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Monday, July 07, 2008

World Bank chief urges G8 to boost food aid

Agence France-Presse
First Posted 21:36:00 07/07/2008

TOYAKO -- World Bank President Robert Zoellick on Monday urged the Group of Eight powers to boost food aid for poor nations and tear down trade barriers that make it hard to buy emergency shipments.

"How we respond to this double jeopardy of soaring fuel and food prices is a test of the global system's commitment to help the most vulnerable. And it's a test that we cannot afford to fail," he said on the sidelines of the G8 summit.

Zoellick urged the rich nations' club to provide "safety net support" for the most needy, to boost support for food assistance provided by the UN World Food Program and to provide seeds and fertilizers to poor farmers.

The soaring price of food and fuel is top of the agenda at the summit of leaders from G8 nations -- Britain, Canada, France, Germany, Italy, Japan, Russia and the United States -- in this mountain resort in northern Japan.

Zoellick called for an end to export bans and restrictions that he said had contributed to higher food prices.

"These walls are leading to a breakdown in the international agricultural system. They make it hard to acquire and ship food to the most needy, even when funds are available," he said.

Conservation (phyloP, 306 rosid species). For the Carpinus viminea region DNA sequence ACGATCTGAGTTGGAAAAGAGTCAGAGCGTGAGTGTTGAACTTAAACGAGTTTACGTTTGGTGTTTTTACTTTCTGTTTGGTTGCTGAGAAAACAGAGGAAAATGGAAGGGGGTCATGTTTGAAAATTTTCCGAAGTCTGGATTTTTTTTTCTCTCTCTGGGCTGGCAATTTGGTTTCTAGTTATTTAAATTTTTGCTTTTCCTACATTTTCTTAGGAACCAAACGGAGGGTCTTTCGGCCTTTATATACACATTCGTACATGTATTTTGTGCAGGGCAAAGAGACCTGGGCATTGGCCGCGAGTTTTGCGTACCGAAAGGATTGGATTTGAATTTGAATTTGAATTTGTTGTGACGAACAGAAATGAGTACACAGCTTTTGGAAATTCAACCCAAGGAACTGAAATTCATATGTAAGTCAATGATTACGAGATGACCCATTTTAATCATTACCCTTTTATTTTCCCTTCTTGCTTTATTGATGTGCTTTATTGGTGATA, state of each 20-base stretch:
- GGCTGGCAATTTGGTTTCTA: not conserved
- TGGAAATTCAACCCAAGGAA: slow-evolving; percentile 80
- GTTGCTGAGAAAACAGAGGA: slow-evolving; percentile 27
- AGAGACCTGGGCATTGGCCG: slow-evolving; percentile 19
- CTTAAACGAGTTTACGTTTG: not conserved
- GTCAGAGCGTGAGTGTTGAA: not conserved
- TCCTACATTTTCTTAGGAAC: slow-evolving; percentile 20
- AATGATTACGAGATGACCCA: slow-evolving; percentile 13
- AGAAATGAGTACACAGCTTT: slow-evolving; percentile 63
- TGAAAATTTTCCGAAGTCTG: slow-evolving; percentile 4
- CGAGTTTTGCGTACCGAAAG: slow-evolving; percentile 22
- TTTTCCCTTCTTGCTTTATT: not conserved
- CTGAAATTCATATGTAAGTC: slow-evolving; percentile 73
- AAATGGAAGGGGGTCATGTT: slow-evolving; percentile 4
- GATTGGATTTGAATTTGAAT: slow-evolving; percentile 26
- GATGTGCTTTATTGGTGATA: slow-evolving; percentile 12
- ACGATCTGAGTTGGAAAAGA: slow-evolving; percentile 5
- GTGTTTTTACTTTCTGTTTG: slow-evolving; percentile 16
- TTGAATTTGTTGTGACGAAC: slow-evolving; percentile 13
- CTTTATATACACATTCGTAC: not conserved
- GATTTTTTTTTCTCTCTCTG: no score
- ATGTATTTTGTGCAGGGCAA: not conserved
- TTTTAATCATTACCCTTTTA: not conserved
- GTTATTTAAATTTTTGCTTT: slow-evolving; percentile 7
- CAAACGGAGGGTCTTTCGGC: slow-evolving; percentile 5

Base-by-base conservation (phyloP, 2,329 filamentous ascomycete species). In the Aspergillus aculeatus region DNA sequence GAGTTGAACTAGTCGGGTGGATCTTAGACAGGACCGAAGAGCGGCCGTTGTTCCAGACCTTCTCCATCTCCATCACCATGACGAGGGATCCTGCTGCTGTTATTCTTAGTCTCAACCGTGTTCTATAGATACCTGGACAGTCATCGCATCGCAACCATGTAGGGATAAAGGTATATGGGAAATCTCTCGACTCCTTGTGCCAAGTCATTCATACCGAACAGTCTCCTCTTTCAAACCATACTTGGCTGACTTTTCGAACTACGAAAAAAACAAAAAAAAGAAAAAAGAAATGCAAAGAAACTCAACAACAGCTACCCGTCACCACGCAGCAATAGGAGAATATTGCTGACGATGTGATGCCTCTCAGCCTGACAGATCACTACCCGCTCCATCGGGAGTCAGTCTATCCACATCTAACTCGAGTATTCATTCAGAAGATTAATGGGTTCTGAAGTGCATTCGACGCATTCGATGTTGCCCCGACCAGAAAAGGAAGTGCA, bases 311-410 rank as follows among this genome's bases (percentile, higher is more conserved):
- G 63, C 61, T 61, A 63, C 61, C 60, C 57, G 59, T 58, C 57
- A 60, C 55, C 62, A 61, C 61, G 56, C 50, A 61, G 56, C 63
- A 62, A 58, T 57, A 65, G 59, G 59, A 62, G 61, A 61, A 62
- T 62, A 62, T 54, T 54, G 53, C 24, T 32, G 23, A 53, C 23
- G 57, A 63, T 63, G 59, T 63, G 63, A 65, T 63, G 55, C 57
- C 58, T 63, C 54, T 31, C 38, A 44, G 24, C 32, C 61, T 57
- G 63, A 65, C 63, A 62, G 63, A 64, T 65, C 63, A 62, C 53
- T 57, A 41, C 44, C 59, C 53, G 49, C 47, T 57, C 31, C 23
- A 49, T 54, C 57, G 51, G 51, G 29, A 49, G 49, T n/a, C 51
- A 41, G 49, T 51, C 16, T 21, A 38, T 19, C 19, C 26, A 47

Food purchases for humanitarian purposes should be exempt from export restrictions and taxes, he said.

"This is not the case now and it's an outrage," he said. "These beggar thy neighbor policies are placing lives and countries at risk."

While there are hopes that food supplies would rise in response to increasing prices, food costs were likely to remain high until at least 2012, Zoellick said.

"Food stocks are relatively low in the world. Unfortunately we don't see great relief."

The higher cost of fuel and food has led to protests worldwide, from tens of thousands of truck drivers striking in Spain and Portugal, to street rallies in Asia and riots in Egypt and Haiti.

Zoellick said world powers should consider setting up a system of food reserves much like emergency oil stockpiles, something that Japanese press reports have said the G8 may agree to do.